Sarah Palin's book tour is underway, and she's hitting all the major spots -- Oprah, Barbara Walters, Hannity and The Factor. It's been more than a year since she and her running mate lost to the Obama/Plouffe/Axelrod public relations machine, yet she still finds herself front-and-center in the national spotlight, even despite stepping down as governor of Alaska months ago.
Her influence and allure are practically unprecedented among failed vice presidential candidates. (Can anyone imagine Lloyd Bentsen, Jack Kemp or Joe Lieberman selling People magazine covers or sitting down for an hour with Oprah?) Even though she was skewered by the liberal media, lambasted by the self-loathing feminists, and slaughtered by the oh-so-cool "30 Rock" and "SNL" glitterati, Palin remains incredibly popular among conservatives.
Not only that, she's got real power. President Obama's been trying to sell the country on health care reform for months, but she managed to change policy overnight with a pointed note...on Facebook.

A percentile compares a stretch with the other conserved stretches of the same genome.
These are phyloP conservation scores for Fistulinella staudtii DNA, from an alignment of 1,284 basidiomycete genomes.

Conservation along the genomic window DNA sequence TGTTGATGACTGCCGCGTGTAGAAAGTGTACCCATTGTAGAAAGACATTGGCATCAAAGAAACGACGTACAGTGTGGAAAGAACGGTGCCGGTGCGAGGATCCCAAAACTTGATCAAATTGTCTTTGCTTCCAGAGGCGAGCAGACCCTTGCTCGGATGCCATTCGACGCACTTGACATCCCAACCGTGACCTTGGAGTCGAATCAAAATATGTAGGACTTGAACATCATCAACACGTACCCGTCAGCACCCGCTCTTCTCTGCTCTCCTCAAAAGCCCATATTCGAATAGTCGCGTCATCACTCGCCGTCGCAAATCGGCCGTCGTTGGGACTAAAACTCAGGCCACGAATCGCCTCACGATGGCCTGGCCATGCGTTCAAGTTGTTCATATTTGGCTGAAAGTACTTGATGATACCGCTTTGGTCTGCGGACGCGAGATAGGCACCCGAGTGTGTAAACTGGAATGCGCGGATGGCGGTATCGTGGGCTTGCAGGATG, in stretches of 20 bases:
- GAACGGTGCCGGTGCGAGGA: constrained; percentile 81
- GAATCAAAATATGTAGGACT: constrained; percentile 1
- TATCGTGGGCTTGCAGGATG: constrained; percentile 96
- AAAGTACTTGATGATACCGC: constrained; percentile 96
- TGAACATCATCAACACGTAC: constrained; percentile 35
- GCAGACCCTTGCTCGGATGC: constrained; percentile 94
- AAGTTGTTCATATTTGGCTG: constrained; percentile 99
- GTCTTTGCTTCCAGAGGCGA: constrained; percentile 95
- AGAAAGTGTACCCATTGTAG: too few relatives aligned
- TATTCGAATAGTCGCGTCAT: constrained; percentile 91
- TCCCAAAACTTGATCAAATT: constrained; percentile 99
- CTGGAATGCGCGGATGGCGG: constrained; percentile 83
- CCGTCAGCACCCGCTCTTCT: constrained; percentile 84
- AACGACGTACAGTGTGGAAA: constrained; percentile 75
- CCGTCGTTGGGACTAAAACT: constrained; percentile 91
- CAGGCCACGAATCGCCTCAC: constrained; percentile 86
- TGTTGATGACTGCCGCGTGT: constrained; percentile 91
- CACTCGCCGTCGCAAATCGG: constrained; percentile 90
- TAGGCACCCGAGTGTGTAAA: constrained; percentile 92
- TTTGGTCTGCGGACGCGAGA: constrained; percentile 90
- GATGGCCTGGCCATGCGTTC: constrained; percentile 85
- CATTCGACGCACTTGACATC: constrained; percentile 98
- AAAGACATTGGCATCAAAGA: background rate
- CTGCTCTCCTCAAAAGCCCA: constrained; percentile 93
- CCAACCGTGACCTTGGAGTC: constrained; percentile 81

And, she's still someone people want to know about. Her book "Going Rogue: An American Life," was a best seller before it even hit the shelves.
And for these very reasons, her detractors are absolutely apoplectic right now.
Anyone witnessing the spin job being furiously whipped up against Palin in a desperate effort to stanch her book sales and cauterize her acclaim is in for a real treat. It is a truly acrobatic and dizzying display of agility -- but unlike the Flying Wallendas, these stunt men and women of the liberal media aren't fooling or wowing anyone. Their cheap sideshow parlor tricks are so transparent we should all demand our money back.
Newsweek, in advance of Palin's book release, obviously went for subtlety. Their headline read, "How Do You Solve a Problem Like Sarah? She's bad news for the GOP -- and everybody else, too." Accompanying it was a photo of her in running shorts used in a June 2009 Runner's World spread. Newsweek's message was clear: You are not to take this woman seriously. Never mind that Runner's Week told me that the photos from that shoot are still under a one-year embargo, and that Newsweek ran the photo without Runner's World's knowledge or permission. No biggie.
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